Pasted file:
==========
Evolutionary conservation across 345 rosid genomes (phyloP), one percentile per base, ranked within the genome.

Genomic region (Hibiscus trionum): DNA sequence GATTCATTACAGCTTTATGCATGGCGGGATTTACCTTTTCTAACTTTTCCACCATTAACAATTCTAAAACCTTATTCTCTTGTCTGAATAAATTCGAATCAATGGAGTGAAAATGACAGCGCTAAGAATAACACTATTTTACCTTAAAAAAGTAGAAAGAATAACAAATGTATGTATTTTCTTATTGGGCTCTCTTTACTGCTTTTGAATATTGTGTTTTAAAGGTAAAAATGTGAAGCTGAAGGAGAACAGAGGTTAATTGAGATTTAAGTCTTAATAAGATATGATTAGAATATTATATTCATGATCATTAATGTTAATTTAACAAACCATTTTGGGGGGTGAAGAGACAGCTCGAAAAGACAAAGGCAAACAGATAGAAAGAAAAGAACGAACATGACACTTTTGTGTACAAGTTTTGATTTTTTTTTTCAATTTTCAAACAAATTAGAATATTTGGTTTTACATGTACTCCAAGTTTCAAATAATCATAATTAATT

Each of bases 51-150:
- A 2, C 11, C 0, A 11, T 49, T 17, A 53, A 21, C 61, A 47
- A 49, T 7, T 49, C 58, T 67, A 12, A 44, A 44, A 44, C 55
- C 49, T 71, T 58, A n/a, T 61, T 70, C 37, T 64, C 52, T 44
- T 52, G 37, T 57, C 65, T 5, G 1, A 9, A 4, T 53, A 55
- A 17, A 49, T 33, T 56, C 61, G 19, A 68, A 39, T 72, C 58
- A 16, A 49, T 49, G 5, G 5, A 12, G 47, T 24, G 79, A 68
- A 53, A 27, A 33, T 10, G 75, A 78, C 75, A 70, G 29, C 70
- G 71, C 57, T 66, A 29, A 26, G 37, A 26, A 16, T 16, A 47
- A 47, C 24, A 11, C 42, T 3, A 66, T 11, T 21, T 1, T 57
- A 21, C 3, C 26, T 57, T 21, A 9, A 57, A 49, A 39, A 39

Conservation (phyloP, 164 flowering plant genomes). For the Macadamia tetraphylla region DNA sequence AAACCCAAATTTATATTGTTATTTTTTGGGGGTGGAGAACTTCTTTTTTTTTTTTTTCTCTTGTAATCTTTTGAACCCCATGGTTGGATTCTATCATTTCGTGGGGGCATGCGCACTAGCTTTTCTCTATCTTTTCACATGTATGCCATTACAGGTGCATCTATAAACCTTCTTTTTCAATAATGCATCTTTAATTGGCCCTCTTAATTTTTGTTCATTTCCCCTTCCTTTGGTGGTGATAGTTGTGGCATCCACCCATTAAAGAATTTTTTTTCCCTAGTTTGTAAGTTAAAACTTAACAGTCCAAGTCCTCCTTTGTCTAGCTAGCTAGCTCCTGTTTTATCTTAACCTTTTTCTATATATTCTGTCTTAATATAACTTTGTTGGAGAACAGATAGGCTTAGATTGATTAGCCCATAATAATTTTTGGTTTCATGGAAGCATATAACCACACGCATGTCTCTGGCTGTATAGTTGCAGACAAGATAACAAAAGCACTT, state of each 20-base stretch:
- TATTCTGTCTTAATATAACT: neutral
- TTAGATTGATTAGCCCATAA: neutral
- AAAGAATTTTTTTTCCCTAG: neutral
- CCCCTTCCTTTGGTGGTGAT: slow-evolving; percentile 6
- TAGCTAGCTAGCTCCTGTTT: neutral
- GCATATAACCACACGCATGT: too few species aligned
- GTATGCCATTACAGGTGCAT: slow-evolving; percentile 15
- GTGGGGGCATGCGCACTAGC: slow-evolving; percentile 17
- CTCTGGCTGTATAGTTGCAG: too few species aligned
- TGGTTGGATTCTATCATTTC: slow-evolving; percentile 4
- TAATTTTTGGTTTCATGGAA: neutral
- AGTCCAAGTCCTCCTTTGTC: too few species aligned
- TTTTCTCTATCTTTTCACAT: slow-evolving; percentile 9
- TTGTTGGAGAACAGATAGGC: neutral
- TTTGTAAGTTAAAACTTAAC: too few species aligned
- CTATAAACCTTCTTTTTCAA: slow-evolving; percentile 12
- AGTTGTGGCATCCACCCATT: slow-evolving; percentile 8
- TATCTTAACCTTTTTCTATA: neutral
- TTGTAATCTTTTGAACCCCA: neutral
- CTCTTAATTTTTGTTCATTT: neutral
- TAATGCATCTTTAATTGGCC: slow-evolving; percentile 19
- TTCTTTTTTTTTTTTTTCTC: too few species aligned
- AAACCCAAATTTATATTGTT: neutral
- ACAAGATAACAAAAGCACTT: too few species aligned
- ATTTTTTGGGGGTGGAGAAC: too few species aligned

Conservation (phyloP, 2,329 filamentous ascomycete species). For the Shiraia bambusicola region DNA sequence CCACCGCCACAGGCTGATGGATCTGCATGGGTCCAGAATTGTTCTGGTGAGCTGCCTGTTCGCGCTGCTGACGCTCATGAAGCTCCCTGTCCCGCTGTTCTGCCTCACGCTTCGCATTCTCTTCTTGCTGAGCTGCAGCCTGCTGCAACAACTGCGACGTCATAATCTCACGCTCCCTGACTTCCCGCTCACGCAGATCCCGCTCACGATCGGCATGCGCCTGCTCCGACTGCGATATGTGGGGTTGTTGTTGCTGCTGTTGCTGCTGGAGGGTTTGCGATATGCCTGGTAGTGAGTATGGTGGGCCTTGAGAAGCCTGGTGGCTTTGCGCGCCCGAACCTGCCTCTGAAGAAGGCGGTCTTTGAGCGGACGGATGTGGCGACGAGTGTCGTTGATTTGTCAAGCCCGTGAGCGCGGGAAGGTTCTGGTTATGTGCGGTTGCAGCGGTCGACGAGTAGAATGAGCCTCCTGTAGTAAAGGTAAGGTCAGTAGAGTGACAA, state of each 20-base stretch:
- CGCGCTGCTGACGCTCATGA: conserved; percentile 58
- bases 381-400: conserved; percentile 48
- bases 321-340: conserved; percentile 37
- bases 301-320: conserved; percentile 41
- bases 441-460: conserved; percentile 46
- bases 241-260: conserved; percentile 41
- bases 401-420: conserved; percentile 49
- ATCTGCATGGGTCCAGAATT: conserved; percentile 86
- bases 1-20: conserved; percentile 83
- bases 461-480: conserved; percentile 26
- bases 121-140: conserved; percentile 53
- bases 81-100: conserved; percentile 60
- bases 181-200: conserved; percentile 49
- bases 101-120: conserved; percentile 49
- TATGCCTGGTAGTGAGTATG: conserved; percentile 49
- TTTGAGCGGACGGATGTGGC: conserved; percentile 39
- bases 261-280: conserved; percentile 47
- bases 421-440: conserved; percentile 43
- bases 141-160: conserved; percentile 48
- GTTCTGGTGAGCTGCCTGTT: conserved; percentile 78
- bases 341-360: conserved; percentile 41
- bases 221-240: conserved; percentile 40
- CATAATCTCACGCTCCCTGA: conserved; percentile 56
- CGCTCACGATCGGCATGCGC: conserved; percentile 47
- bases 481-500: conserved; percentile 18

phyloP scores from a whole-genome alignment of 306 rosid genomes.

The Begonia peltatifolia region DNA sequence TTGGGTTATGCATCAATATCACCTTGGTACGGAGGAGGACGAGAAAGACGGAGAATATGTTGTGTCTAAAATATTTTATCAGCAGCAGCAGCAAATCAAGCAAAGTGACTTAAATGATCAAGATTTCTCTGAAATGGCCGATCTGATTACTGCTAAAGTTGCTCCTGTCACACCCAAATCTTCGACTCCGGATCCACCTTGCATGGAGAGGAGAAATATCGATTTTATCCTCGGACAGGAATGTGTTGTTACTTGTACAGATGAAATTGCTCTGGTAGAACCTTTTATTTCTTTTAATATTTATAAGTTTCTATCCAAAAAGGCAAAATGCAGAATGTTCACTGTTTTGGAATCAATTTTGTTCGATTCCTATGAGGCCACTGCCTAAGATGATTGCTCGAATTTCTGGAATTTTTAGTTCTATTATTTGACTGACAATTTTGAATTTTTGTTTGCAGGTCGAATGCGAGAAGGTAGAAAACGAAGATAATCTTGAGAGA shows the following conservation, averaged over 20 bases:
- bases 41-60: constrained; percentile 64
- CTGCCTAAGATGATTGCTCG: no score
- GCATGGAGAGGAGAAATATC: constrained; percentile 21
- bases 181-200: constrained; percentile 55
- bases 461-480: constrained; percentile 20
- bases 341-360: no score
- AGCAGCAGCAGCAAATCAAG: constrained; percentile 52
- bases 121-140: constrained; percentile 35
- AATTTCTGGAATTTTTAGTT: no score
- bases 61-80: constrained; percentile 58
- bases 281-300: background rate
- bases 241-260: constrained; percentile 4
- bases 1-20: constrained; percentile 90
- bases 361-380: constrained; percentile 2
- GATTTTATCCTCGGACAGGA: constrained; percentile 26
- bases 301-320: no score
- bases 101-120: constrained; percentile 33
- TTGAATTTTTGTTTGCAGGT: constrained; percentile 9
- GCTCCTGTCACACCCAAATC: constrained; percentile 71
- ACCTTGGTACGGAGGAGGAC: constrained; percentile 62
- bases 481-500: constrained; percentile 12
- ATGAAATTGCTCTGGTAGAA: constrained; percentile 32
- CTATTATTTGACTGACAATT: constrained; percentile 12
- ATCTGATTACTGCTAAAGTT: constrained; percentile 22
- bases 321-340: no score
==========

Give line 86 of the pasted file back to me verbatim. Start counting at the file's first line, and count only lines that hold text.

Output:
- GCTCCTGTCACACCCAAATC: constrained; percentile 71